Friday 10 March 2017

A Seven Letter Word

Robin Wrigley

a pink gin

‘You know I’m meeting Angela this morning darling?’ Jane was talking to her husband Harvey while applying lipstick with the aid of the lounge mirror and watching for his reaction from his armchair across the room.

     ‘Are you? Can’t say as I remember, not that it’s a problem.’ He looked up from his paper where he had been tackling his daily crossword with moderate success. His wife said that in his case crossword had a double meaning in that he invariably became irritable with whom-so-ever the compiler was, especially on Thursdays.

     ‘The trouble is you never do remember darling but I should be back by dinner time and I have done all the prep. So we will eat on time if that’s what bothering you.’ She finished applying the lipstick, turned side on to the mirror and smoothed the back of her recently dyed hair and then turned to smile at Harvey who was oblivious to this attempt at remote affection. He was still trying to answer a very simple clue that had appeared before he was sure, but he was damned if he could remember. It really was so frustrating when solutions kept buzzing around in his mind but defied retrieval. He was certain he knew the answer but it continued to elude him, ‘A summer bird in adverse weather conditions’ – seven letters.

     ‘Right I’m off, you’ll be able to find something suitable for a sandwich in the fridge darling; see you later.’ She blew him a kiss that landed in a similar place to the smile earlier as he continued to do battle with the crossword.

     ‘Yep, okay say hello to Angela from me,’ but his words simply hit the inside of the front door as Jane had already closed it behind her and was fishing for the remote control for the garage door in her handbag.

     As the crosswords in Harvey’s life went, this wasn’t too bad and by a quarter to twelve he had finished it all except for two connecting words; one up and one down and if nothing else he knew when he was stumped. He prided himself at not being a quitter but enough was enough and once he left it alone the answer would come to him later in the day. It nearly always did.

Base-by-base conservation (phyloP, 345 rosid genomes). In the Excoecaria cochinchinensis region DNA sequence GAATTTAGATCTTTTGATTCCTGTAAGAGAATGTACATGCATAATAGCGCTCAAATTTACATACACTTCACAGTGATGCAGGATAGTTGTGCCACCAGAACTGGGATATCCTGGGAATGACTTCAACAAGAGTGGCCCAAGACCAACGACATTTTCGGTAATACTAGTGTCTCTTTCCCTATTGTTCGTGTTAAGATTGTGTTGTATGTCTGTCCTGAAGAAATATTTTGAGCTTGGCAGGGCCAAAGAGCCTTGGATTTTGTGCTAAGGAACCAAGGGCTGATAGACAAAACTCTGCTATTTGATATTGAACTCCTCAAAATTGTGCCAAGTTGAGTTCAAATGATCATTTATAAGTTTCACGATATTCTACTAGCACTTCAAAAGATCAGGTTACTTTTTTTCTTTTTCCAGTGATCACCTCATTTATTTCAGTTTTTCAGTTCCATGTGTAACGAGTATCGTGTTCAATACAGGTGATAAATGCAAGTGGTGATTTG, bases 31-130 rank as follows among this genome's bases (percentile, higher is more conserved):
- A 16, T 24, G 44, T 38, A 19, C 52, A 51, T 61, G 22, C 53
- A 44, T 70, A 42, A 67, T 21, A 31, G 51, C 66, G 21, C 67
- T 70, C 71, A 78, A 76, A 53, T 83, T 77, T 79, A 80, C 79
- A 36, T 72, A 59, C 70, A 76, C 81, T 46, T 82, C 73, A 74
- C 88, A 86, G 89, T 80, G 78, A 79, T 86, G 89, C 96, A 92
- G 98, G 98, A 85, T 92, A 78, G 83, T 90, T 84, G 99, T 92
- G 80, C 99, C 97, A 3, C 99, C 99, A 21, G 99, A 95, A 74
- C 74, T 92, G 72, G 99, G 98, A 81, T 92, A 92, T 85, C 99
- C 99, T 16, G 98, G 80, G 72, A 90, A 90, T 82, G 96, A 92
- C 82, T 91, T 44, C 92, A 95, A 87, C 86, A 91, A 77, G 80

He continued reading the rest of his newspaper and the phone rang. He ignored it knowing it would either be for Jane or some charlatan from the sub-continent wanting him to inadvertently divulge information that might lead to his financial disadvantage while pretending to help him with a non-existent computer virus. Whoever it was they didn’t leave a message on the answering machine so he felt vindicated. 

     Strange really that Jane had managed to get him to ignore phone calls. Back in his working life he wouldn’t dream of ignoring a call even though there were times when he wished he had. His decision was influenced by the fact that so many of his calls to Jane when he was overseas went unanswered and she admitted she was in at the time but thought it was probably a ‘cold caller’.

     There was a period towards the latter part of his working life when overseas trips became more frequent and lasted longer that the unanswered phone calls played on his mind in spite of Jane’s explanation. That and the fact that he sensed they were growing apart and didn’t share the same likes and dislikes anymore. He often felt that they would have had more in common if they had had children but they didn’t and somehow neither of them was able to discuss this fact.